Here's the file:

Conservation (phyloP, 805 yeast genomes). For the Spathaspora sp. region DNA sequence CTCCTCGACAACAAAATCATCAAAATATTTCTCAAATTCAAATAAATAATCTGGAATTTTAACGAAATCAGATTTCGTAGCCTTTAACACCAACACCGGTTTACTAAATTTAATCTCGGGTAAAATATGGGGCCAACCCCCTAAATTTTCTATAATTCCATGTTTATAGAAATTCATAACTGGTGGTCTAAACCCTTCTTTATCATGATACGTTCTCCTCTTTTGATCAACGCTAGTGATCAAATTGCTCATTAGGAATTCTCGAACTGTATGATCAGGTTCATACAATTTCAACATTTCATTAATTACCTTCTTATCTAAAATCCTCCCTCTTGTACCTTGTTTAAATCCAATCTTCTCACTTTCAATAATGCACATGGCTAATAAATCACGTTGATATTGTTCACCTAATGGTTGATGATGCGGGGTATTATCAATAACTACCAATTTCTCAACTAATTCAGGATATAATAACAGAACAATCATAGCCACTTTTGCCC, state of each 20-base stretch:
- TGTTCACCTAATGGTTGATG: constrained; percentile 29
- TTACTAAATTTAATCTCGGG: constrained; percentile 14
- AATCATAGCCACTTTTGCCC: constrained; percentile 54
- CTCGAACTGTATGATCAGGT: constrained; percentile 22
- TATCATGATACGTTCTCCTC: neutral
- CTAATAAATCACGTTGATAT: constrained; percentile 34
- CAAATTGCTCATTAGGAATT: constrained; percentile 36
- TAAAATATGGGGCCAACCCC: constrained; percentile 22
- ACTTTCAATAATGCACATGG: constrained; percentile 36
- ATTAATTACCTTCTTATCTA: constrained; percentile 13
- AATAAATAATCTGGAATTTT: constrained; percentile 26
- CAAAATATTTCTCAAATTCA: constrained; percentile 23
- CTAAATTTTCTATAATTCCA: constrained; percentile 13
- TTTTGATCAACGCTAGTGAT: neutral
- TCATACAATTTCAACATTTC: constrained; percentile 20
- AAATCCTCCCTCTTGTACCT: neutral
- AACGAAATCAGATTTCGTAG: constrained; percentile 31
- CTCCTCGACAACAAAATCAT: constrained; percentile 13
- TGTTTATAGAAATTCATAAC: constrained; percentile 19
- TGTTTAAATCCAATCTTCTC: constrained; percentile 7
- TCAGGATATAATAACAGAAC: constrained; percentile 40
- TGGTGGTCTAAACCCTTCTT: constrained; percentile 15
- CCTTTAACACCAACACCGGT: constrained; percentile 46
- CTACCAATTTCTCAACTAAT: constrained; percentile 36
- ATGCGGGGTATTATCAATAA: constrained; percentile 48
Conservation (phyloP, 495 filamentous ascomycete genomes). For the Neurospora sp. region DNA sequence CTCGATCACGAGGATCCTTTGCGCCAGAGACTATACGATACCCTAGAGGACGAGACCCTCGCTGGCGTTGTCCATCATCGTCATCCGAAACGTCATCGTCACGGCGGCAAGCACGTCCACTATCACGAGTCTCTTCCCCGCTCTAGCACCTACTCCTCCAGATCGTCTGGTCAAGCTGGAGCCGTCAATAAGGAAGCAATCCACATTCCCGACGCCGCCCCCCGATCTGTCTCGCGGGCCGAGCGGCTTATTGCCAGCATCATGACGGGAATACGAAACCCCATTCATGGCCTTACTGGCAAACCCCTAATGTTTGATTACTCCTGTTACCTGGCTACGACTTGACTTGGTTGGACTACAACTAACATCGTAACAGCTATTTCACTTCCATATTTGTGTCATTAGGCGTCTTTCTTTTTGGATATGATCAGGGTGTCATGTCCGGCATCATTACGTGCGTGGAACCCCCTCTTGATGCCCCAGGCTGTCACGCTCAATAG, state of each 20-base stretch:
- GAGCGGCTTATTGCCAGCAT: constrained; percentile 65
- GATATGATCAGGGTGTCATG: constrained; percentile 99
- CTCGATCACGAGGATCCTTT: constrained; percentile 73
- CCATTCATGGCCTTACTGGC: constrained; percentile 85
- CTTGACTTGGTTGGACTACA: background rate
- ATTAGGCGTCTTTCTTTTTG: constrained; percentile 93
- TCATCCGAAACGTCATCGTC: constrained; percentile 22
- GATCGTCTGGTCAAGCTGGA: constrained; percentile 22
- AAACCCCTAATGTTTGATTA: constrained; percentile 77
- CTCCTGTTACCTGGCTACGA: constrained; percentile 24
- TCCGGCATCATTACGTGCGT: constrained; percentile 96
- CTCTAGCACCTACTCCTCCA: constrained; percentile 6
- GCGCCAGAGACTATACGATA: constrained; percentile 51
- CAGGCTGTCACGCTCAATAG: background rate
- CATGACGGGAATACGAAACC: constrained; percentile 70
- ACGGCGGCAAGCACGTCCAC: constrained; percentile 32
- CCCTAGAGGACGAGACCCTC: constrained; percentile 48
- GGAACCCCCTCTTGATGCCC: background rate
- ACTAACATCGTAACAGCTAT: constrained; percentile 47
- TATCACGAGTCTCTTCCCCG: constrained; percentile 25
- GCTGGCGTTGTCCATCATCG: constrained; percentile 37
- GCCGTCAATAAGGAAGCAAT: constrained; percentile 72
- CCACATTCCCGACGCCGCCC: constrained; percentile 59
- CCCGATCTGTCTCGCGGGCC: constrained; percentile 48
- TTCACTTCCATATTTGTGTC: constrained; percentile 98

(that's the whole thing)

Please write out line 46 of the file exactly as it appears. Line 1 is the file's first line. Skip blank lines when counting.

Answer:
- ACTAACATCGTAACAGCTAT: constrained; percentile 47